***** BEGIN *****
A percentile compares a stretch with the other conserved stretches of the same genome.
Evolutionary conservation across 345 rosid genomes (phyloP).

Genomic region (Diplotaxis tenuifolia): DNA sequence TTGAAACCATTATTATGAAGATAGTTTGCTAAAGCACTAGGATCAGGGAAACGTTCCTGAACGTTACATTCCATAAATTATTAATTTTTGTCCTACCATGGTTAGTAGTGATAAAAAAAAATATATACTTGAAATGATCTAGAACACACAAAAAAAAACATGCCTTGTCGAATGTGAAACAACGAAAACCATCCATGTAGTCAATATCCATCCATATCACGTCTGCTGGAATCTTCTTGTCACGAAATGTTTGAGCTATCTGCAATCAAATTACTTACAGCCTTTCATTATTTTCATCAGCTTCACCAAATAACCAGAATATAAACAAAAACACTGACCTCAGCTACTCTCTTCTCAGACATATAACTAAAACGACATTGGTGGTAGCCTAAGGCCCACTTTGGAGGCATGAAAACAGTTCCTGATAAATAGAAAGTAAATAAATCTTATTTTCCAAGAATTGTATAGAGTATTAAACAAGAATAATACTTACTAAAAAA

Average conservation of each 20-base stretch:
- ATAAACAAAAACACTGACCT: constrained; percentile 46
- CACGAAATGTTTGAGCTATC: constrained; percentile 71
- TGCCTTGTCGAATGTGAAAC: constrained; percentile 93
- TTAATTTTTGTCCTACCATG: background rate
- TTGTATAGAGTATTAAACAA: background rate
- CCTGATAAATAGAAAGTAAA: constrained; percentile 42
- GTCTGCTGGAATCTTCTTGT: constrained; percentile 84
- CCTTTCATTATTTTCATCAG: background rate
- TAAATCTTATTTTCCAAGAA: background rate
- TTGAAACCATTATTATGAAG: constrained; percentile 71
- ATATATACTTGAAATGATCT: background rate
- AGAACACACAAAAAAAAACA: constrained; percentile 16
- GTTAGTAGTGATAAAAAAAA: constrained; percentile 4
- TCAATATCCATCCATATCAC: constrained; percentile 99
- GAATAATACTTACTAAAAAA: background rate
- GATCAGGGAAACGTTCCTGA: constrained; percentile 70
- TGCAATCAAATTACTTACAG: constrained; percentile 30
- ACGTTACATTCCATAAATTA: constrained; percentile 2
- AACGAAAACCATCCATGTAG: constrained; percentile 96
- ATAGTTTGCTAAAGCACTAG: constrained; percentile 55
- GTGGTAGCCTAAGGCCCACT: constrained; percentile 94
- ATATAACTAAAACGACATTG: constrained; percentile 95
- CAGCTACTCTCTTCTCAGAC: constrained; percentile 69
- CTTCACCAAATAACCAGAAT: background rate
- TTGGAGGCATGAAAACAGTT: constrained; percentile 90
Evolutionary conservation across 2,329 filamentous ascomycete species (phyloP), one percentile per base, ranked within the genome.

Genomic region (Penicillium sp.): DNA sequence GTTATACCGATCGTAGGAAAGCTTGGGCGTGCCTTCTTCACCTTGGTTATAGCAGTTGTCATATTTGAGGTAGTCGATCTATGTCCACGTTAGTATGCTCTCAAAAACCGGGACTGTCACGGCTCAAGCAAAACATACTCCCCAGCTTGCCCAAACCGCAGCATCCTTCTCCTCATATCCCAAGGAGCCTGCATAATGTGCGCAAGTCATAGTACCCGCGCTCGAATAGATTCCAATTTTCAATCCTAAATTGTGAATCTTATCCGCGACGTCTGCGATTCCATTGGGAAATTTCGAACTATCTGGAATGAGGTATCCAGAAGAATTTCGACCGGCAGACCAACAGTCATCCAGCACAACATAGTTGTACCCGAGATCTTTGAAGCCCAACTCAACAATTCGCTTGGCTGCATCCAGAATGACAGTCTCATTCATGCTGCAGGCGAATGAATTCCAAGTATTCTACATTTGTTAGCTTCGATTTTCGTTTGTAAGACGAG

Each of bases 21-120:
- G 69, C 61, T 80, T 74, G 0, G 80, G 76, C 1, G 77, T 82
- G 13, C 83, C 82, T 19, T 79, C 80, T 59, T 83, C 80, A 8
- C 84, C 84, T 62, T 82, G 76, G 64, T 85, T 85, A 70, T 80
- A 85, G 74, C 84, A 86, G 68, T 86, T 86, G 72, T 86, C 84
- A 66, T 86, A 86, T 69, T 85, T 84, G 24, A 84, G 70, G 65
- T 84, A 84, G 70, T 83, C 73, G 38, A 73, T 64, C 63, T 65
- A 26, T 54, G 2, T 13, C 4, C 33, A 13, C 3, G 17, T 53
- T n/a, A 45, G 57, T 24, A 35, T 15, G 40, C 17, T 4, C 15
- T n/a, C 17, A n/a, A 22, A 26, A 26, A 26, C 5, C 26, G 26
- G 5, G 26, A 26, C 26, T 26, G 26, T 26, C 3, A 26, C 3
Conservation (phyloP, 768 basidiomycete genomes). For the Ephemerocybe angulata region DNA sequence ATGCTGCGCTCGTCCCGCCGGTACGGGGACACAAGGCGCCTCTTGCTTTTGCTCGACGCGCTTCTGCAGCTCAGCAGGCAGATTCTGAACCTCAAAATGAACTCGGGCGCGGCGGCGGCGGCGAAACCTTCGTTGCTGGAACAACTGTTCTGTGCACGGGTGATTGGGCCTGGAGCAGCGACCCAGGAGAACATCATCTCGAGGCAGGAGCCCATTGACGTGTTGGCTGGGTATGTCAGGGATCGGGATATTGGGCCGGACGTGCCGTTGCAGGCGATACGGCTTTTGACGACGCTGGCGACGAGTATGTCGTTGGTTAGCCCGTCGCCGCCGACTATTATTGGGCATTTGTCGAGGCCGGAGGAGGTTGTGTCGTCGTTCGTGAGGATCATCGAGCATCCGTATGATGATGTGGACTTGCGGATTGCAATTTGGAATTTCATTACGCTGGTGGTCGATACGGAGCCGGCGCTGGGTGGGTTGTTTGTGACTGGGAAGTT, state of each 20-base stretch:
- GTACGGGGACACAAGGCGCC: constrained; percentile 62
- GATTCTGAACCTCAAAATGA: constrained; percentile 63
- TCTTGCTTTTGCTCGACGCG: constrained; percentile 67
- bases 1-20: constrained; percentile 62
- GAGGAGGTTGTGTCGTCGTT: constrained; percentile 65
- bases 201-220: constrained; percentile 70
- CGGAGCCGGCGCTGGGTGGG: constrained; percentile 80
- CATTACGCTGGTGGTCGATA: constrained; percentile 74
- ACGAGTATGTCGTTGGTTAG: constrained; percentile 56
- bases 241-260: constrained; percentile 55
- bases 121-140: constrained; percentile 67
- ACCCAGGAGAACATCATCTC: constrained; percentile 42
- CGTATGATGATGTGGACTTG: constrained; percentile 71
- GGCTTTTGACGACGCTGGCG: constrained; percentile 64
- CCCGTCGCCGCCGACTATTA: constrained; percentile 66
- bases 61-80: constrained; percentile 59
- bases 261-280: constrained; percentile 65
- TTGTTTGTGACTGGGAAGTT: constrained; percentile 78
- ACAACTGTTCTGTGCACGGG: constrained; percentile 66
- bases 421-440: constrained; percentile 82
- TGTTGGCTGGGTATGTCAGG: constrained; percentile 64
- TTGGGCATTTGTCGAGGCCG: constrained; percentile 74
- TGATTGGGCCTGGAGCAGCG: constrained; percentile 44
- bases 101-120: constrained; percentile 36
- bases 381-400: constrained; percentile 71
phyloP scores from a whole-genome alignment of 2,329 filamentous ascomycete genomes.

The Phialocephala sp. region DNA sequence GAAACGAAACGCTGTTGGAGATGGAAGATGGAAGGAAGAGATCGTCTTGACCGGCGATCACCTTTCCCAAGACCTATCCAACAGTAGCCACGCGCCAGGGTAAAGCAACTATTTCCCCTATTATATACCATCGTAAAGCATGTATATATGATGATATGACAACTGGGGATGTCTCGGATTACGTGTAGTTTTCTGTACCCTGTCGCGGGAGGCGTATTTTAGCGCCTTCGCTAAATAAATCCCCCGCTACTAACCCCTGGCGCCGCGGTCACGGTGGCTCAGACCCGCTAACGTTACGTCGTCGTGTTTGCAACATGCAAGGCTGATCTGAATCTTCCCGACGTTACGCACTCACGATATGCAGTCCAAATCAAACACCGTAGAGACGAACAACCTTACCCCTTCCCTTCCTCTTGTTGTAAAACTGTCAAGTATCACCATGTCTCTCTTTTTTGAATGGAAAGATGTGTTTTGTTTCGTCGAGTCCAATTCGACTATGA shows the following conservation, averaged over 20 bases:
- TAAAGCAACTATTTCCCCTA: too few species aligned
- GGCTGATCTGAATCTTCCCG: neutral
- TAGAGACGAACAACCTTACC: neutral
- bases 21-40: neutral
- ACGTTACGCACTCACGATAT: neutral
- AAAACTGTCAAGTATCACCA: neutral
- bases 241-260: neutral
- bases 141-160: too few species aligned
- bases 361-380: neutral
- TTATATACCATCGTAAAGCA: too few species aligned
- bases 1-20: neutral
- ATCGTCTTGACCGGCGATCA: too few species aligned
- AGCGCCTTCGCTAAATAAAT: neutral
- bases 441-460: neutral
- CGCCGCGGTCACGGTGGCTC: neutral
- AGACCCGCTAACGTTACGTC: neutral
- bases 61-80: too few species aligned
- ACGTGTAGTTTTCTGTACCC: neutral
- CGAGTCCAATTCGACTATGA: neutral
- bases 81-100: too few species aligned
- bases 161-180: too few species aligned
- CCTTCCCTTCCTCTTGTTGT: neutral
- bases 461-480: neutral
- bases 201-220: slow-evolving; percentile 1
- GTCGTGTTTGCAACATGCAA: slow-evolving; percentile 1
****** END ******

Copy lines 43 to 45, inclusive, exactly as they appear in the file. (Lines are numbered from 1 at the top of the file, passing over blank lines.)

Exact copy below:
Conservation (phyloP, 768 basidiomycete genomes). For the Ephemerocybe angulata region DNA sequence ATGCTGCGCTCGTCCCGCCGGTACGGGGACACAAGGCGCCTCTTGCTTTTGCTCGACGCGCTTCTGCAGCTCAGCAGGCAGATTCTGAACCTCAAAATGAACTCGGGCGCGGCGGCGGCGGCGAAACCTTCGTTGCTGGAACAACTGTTCTGTGCACGGGTGATTGGGCCTGGAGCAGCGACCCAGGAGAACATCATCTCGAGGCAGGAGCCCATTGACGTGTTGGCTGGGTATGTCAGGGATCGGGATATTGGGCCGGACGTGCCGTTGCAGGCGATACGGCTTTTGACGACGCTGGCGACGAGTATGTCGTTGGTTAGCCCGTCGCCGCCGACTATTATTGGGCATTTGTCGAGGCCGGAGGAGGTTGTGTCGTCGTTCGTGAGGATCATCGAGCATCCGTATGATGATGTGGACTTGCGGATTGCAATTTGGAATTTCATTACGCTGGTGGTCGATACGGAGCCGGCGCTGGGTGGGTTGTTTGTGACTGGGAAGTT, state of each 20-base stretch:
- GTACGGGGACACAAGGCGCC: constrained; percentile 62
- GATTCTGAACCTCAAAATGA: constrained; percentile 63